Philippines installs buoys in part of South China Sea to claim sovereignty


MANILA (Reuters) – The Philippines has installed a navigation buoy within its exclusive economic zone (EEZ) to assert sovereignty over the disputed Spratly Islands in the South China Sea, a Coast Guard spokesman said on Sunday.

The move comes amid increasingly aggressive China actions in the South China Sea as Philippine President Ferdinand Marcos Jr. seeks closer ties with treaty ally the United States.

From May 10 to 12, the Philippine Coast Guard (PCG) flew flags in five areas within a 200-mile (322 km) radius, including Whitsun Reef, where hundreds of Chinese ships were anchored. He announced that he had installed a buoy. 2021 years.

“This move underscores the Philippines’ unwavering determination to protect its maritime borders and resources, and contribute to the security of maritime trade,” Brigadier General Jay Talliera, the Coast Guard commander in charge of South China Sea affairs, said on Twitter.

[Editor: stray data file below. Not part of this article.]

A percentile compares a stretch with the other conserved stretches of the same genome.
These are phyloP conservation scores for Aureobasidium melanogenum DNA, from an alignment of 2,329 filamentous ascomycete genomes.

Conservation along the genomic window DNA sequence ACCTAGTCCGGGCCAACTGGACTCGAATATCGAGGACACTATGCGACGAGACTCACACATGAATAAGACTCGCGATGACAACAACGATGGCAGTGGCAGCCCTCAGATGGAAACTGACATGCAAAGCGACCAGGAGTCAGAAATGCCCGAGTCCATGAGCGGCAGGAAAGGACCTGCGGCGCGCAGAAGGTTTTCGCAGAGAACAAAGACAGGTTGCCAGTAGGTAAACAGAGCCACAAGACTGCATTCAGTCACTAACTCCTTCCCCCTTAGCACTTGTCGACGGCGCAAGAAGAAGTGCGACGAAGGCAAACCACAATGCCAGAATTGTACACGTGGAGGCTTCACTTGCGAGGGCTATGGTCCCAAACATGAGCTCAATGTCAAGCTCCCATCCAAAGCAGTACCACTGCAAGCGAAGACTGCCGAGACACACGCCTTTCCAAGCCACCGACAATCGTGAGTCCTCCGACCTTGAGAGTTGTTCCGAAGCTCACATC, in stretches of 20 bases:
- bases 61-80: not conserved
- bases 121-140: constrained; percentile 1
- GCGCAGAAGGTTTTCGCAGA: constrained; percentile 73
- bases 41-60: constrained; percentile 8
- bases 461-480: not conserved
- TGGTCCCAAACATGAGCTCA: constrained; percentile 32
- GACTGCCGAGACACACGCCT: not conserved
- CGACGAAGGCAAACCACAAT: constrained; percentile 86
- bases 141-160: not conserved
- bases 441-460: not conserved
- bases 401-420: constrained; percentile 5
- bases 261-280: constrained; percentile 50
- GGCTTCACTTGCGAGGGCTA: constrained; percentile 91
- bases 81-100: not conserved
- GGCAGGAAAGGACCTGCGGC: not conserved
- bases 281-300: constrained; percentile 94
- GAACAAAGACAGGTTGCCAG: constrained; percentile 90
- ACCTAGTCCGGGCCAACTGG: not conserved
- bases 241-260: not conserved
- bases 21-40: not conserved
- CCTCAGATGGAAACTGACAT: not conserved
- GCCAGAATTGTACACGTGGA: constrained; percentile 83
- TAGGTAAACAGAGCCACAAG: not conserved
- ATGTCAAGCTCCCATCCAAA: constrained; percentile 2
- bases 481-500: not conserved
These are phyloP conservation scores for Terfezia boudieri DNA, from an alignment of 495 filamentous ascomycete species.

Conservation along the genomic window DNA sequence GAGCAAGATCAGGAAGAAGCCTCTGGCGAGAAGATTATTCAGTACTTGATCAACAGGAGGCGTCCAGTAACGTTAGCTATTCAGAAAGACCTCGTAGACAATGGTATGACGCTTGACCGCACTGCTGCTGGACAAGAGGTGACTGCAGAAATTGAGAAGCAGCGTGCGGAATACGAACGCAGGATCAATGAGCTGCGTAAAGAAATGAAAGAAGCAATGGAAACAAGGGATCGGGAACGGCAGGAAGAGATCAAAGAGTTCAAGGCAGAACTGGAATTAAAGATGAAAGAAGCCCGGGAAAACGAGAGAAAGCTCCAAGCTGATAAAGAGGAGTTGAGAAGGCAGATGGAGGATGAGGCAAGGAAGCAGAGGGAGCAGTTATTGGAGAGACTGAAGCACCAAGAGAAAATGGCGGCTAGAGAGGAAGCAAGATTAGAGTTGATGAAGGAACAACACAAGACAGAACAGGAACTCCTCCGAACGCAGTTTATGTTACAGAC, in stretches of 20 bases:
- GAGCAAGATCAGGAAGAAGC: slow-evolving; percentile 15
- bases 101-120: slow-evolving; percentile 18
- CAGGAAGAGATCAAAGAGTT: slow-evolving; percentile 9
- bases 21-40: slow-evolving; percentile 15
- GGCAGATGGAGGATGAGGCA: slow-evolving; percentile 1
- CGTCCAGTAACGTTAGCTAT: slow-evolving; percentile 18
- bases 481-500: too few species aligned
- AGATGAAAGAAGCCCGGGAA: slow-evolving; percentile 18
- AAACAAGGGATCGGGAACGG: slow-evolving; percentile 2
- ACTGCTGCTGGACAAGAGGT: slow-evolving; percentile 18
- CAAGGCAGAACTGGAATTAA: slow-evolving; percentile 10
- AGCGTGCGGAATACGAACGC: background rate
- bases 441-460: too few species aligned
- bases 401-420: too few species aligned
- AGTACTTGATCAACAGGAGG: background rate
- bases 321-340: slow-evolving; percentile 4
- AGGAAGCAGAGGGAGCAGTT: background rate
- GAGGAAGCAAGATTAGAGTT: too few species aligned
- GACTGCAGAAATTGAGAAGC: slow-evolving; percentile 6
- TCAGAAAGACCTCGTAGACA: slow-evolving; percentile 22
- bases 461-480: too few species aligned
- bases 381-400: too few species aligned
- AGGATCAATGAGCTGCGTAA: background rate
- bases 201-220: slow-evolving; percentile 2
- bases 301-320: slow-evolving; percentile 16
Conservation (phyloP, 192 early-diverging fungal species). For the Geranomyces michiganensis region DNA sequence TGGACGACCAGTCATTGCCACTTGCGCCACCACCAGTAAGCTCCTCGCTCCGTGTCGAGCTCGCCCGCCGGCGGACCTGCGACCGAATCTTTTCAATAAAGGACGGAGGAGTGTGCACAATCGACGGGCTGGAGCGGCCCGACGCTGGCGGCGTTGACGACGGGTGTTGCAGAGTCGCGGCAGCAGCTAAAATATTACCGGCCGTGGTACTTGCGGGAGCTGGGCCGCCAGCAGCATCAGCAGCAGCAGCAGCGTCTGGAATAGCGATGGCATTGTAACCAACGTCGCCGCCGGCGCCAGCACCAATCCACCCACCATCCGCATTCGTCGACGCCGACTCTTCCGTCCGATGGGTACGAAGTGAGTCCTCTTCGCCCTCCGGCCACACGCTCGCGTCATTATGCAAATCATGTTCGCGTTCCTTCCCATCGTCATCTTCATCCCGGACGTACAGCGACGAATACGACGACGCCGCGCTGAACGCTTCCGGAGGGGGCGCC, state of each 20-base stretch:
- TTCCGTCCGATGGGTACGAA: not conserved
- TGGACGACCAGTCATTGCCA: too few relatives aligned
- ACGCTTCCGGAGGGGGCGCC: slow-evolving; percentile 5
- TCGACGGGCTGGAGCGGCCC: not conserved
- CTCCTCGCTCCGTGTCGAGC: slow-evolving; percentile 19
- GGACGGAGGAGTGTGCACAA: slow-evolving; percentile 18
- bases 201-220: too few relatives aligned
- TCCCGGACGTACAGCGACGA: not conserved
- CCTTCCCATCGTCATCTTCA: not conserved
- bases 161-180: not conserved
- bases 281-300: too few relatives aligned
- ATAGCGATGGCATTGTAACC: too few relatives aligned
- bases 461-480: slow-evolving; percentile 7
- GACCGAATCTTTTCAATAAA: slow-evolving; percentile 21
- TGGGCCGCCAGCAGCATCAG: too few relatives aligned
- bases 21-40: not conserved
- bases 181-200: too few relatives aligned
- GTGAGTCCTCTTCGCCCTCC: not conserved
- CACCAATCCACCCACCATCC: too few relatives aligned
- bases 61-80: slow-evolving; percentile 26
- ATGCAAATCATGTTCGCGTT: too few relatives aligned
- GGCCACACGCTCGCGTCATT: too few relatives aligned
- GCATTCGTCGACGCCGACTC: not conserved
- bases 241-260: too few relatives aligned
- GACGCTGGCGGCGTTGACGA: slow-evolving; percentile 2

The Chinese embassy in Manila did not respond to a request for comment.

In May 2022, the Coast Guard installed five navigation buoys on four Spratly islands.

China’s sovereignty claims over most of the South China Sea have been nullified by a 2016 international arbitration award.

Brunei, Malaysia, Taiwan and Vietnam also claim territorial claims in the Spratly Islands, and China has dredged sand to build islands on reefs and equip them with missiles and airstrips.

Over the years, the Chinese government has deployed hundreds of coast guards and fishing boats to conflict areas.

(Reporting by Neil Jerome Morales, Editing by Clarence Fernandez)